Rents are pricey too in the capital. A friend of mine just rented a nice two-bedroom flat in Areeiro for 1,000€ per month. By comparison, my friend here in Consolação has a one-bedroom flat with an ocean view for 350€. Another friend of mine has a one bedroom flat in Peniche for only 300€. There are other expenses that I am going to outline below which add to the cost of living in Lisbon, but accommodation is the most glaring difference.
Parking in Lisbon is difficult and can be expensive. The accommodation I stayed in this week had underground parking that was a short walk from Rossio square. However, it cost 48€ PER DAY! You are able to rent a spot by the month for just under 200€. You can also rent a spot by the month for overnight parking only and that is just under 100€. Bear in mind that this was in the very center of the city and prices may be more affordable as you move away from the center. Many places have street parking that is free overnight. Parking in Alfama is free all day (except Tuesdays and Saturdays). Metered street parking usually has a four-hour max.
It goes without saying that there is going to be more traffic in a big city. What makes Lisbon traffic so tough is the tiny, narrow streets, which are also quite hilly. It can be difficult to drive. The fact that most cars here have manual transmissions only magnifies the problem. By comparison, my little town offers tons of free parking and almost no traffic.
Lisbon is a coastal city and so is my little town. If being by the beach is a ‘must have’ on your list, then the Silver Coast may be the place for you. Peniche and Consolação are awesome, but other spots like Areia Branca and Nazare are beautiful beach towns as well. If you want to be closer to Lisbon, but also want to be by the beach, look into places like Carcavelos, Estoril, Caixas, and even Cascais. I have a short and quiet walk to the beach every morning, and I would never trade that for big city living.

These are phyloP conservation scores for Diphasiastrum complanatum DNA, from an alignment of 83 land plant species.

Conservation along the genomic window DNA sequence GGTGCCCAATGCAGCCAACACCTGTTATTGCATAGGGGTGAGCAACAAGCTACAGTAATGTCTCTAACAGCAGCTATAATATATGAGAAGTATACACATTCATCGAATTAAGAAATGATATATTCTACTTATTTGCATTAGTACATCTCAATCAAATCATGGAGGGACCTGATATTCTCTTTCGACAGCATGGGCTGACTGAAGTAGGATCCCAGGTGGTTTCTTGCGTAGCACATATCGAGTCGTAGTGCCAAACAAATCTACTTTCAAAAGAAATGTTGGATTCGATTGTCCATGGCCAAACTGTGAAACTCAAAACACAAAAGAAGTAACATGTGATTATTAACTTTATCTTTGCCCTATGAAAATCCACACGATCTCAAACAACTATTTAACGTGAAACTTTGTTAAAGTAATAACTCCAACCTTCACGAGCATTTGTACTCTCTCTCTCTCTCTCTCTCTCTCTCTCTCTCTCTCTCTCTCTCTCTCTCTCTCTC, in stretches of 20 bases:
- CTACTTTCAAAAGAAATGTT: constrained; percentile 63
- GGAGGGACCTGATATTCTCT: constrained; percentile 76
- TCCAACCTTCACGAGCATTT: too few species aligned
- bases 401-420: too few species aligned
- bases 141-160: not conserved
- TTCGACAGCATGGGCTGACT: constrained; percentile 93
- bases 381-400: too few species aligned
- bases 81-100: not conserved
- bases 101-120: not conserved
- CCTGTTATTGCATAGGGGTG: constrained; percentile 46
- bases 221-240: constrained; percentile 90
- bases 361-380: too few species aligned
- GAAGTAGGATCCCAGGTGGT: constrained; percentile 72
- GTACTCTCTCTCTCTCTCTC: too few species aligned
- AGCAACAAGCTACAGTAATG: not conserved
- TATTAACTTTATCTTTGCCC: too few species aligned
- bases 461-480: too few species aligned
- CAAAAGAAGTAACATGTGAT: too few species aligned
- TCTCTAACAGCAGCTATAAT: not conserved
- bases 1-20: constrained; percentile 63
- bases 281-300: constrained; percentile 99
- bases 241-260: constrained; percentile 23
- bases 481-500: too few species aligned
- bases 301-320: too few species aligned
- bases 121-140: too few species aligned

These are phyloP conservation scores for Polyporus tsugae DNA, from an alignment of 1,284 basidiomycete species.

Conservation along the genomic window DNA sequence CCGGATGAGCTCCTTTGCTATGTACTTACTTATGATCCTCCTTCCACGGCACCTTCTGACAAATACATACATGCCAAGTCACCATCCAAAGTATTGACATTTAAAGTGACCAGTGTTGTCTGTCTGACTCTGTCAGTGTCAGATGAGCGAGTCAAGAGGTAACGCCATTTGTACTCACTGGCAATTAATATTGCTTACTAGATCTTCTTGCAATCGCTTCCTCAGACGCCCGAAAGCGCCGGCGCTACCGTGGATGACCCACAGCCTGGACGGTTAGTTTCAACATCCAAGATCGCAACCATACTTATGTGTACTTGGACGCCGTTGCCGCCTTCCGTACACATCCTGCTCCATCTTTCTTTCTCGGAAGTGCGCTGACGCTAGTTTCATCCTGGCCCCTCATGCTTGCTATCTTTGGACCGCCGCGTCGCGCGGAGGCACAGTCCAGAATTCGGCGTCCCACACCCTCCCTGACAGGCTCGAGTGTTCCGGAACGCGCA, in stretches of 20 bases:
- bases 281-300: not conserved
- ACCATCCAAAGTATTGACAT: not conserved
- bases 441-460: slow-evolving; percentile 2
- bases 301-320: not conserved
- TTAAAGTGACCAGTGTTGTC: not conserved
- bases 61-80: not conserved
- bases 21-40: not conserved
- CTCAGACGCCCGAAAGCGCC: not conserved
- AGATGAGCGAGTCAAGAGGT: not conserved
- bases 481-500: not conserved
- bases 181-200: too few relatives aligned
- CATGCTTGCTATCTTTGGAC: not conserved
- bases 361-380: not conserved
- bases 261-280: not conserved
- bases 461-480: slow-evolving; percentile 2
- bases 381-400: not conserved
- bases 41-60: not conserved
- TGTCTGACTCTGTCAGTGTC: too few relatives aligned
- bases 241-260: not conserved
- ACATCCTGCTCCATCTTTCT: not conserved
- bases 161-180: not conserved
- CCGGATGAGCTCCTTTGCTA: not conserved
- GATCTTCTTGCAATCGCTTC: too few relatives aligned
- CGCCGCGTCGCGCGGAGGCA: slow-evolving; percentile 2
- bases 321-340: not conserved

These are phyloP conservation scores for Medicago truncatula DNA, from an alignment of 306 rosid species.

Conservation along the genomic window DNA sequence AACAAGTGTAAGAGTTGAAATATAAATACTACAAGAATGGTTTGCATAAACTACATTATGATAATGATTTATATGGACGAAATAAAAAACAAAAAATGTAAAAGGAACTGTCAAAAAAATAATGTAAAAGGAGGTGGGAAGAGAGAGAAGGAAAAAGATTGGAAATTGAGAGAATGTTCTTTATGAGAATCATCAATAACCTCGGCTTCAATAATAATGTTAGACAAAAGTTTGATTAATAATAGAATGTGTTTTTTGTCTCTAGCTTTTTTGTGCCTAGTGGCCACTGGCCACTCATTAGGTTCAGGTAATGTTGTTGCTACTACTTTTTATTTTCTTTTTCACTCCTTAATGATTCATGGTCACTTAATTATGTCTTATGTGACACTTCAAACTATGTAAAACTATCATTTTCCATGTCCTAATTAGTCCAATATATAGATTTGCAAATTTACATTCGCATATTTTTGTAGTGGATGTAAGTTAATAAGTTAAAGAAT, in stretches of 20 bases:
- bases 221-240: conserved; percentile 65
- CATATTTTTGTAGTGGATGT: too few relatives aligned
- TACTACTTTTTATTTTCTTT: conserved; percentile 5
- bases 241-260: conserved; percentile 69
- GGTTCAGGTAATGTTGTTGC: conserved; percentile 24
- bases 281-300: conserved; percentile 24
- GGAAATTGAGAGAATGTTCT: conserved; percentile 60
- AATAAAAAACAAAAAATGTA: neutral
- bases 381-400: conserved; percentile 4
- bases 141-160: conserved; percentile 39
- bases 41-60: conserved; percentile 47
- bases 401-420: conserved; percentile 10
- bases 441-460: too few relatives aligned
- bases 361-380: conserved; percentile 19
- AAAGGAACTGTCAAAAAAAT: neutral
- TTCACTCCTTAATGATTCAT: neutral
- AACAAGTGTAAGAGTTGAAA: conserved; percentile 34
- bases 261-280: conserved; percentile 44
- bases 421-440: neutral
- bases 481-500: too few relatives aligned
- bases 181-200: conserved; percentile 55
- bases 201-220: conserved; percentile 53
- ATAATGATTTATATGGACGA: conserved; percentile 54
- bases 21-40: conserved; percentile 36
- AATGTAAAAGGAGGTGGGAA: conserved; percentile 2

It's a Toss-Up!
Wherever you go in Portugal, you’re likely to find good food. The food is fantastic and affordable. Lisbon offers a lot more variety of course- including pricier options. If you enjoy going out to eat or having drinks out, you will likely experience the higher costs of dining in Lisbon. I actually enjoyed having the opportunity to put on some nice clothes and go out to dinner at a few nice restaurants. The atmosphere was fantastic. Having said that, the fish and the glass of wine that I paid 25€ for in Lisbon didn’t taste any better than the fish and wine I would have paid 10€ for in Peniche. This is close, but I have to give the edge to Lisbon for the sheer variety.
Portugal is a really safe place. Big cities always have the reputation of being more dangerous and that’s probably true of Lisbon when compared to Peniche/ Consolação. Despite this, I never felt unsafe while in Lisbon. Portugal has very liberal drug laws, and the thing you probably notice most is people trying to sell you drugs on the street- especially in the city square. These people are more annoying than they are dangerous. If you just say, “No thank you,” and keep walking, they don’t bother you any further. I go running alone around 4:30 AM and never felt unsafe. This morning, I walked a mile to my car carrying my laptop at 6:30 in the morning and never gave it a second thought. Again, this is a close call, but I’ll give it to the small town on the Silver Coast.
It’s pretty hard to make a bad choice in terms of where to live in Portugal. I have obviously spent much longer on the Silver Coast than I have in Lisbon, so my experiences are far from complete. However, I hope this article helps inform your decisions on where you may choose to visit- or maybe even call home here in Portugal.